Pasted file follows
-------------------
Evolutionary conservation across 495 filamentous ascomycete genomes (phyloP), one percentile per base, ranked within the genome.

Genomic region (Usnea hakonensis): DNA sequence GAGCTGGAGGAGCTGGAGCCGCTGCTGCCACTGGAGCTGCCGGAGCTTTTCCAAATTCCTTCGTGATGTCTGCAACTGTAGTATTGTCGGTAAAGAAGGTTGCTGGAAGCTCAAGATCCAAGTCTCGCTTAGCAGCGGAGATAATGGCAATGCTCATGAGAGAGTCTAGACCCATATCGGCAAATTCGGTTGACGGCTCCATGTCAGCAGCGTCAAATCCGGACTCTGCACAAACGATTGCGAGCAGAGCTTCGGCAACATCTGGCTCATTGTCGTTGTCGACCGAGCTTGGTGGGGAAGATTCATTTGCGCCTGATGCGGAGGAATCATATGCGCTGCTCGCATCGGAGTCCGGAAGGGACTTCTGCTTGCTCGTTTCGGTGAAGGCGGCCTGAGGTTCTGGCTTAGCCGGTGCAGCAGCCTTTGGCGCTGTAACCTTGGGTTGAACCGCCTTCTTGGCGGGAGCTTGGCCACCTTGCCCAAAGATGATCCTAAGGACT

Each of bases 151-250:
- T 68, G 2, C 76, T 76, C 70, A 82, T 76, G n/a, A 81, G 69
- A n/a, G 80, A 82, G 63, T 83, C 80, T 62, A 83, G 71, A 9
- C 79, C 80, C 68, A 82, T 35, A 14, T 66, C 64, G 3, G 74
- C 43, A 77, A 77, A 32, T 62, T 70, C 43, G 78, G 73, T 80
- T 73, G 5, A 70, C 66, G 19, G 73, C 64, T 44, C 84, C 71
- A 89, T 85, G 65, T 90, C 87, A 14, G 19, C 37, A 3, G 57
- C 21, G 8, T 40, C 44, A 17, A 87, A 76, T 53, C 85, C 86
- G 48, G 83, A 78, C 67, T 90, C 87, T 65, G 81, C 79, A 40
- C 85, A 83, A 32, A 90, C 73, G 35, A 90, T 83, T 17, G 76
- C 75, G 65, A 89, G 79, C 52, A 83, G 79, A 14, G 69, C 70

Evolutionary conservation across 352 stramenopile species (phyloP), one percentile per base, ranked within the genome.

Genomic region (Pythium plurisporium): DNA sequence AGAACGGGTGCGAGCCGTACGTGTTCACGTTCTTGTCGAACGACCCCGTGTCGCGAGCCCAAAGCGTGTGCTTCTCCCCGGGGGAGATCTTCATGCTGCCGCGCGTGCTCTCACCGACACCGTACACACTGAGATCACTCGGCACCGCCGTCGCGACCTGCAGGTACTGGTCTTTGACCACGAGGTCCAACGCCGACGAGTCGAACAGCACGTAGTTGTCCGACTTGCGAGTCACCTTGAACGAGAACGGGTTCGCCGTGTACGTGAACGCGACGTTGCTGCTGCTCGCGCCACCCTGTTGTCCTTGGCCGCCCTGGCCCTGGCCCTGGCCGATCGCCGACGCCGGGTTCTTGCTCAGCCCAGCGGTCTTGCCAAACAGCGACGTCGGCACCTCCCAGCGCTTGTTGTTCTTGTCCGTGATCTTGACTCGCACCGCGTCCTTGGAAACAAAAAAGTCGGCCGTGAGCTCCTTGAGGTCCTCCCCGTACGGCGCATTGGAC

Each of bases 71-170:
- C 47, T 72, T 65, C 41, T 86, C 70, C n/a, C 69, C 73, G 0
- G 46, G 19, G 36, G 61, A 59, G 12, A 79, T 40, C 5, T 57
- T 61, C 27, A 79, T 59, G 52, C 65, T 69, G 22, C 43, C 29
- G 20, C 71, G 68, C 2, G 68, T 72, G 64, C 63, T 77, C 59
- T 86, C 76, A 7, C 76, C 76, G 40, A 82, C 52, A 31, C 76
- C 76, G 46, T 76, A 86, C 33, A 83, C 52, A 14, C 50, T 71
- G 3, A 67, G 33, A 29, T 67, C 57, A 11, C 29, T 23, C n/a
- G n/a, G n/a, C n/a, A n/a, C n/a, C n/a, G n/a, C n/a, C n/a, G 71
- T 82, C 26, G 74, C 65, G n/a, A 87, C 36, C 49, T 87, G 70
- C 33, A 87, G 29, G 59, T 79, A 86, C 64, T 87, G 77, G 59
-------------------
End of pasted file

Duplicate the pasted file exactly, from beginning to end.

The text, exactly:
Evolutionary conservation across 495 filamentous ascomycete genomes (phyloP), one percentile per base, ranked within the genome.

Genomic region (Usnea hakonensis): DNA sequence GAGCTGGAGGAGCTGGAGCCGCTGCTGCCACTGGAGCTGCCGGAGCTTTTCCAAATTCCTTCGTGATGTCTGCAACTGTAGTATTGTCGGTAAAGAAGGTTGCTGGAAGCTCAAGATCCAAGTCTCGCTTAGCAGCGGAGATAATGGCAATGCTCATGAGAGAGTCTAGACCCATATCGGCAAATTCGGTTGACGGCTCCATGTCAGCAGCGTCAAATCCGGACTCTGCACAAACGATTGCGAGCAGAGCTTCGGCAACATCTGGCTCATTGTCGTTGTCGACCGAGCTTGGTGGGGAAGATTCATTTGCGCCTGATGCGGAGGAATCATATGCGCTGCTCGCATCGGAGTCCGGAAGGGACTTCTGCTTGCTCGTTTCGGTGAAGGCGGCCTGAGGTTCTGGCTTAGCCGGTGCAGCAGCCTTTGGCGCTGTAACCTTGGGTTGAACCGCCTTCTTGGCGGGAGCTTGGCCACCTTGCCCAAAGATGATCCTAAGGACT

Each of bases 151-250:
- T 68, G 2, C 76, T 76, C 70, A 82, T 76, G n/a, A 81, G 69
- A n/a, G 80, A 82, G 63, T 83, C 80, T 62, A 83, G 71, A 9
- C 79, C 80, C 68, A 82, T 35, A 14, T 66, C 64, G 3, G 74
- C 43, A 77, A 77, A 32, T 62, T 70, C 43, G 78, G 73, T 80
- T 73, G 5, A 70, C 66, G 19, G 73, C 64, T 44, C 84, C 71
- A 89, T 85, G 65, T 90, C 87, A 14, G 19, C 37, A 3, G 57
- C 21, G 8, T 40, C 44, A 17, A 87, A 76, T 53, C 85, C 86
- G 48, G 83, A 78, C 67, T 90, C 87, T 65, G 81, C 79, A 40
- C 85, A 83, A 32, A 90, C 73, G 35, A 90, T 83, T 17, G 76
- C 75, G 65, A 89, G 79, C 52, A 83, G 79, A 14, G 69, C 70

Evolutionary conservation across 352 stramenopile species (phyloP), one percentile per base, ranked within the genome.

Genomic region (Pythium plurisporium): DNA sequence AGAACGGGTGCGAGCCGTACGTGTTCACGTTCTTGTCGAACGACCCCGTGTCGCGAGCCCAAAGCGTGTGCTTCTCCCCGGGGGAGATCTTCATGCTGCCGCGCGTGCTCTCACCGACACCGTACACACTGAGATCACTCGGCACCGCCGTCGCGACCTGCAGGTACTGGTCTTTGACCACGAGGTCCAACGCCGACGAGTCGAACAGCACGTAGTTGTCCGACTTGCGAGTCACCTTGAACGAGAACGGGTTCGCCGTGTACGTGAACGCGACGTTGCTGCTGCTCGCGCCACCCTGTTGTCCTTGGCCGCCCTGGCCCTGGCCCTGGCCGATCGCCGACGCCGGGTTCTTGCTCAGCCCAGCGGTCTTGCCAAACAGCGACGTCGGCACCTCCCAGCGCTTGTTGTTCTTGTCCGTGATCTTGACTCGCACCGCGTCCTTGGAAACAAAAAAGTCGGCCGTGAGCTCCTTGAGGTCCTCCCCGTACGGCGCATTGGAC

Each of bases 71-170:
- C 47, T 72, T 65, C 41, T 86, C 70, C n/a, C 69, C 73, G 0
- G 46, G 19, G 36, G 61, A 59, G 12, A 79, T 40, C 5, T 57
- T 61, C 27, A 79, T 59, G 52, C 65, T 69, G 22, C 43, C 29
- G 20, C 71, G 68, C 2, G 68, T 72, G 64, C 63, T 77, C 59
- T 86, C 76, A 7, C 76, C 76, G 40, A 82, C 52, A 31, C 76
- C 76, G 46, T 76, A 86, C 33, A 83, C 52, A 14, C 50, T 71
- G 3, A 67, G 33, A 29, T 67, C 57, A 11, C 29, T 23, C n/a
- G n/a, G n/a, C n/a, A n/a, C n/a, C n/a, G n/a, C n/a, C n/a, G 71
- T 82, C 26, G 74, C 65, G n/a, A 87, C 36, C 49, T 87, G 70
- C 33, A 87, G 29, G 59, T 79, A 86, C 64, T 87, G 77, G 59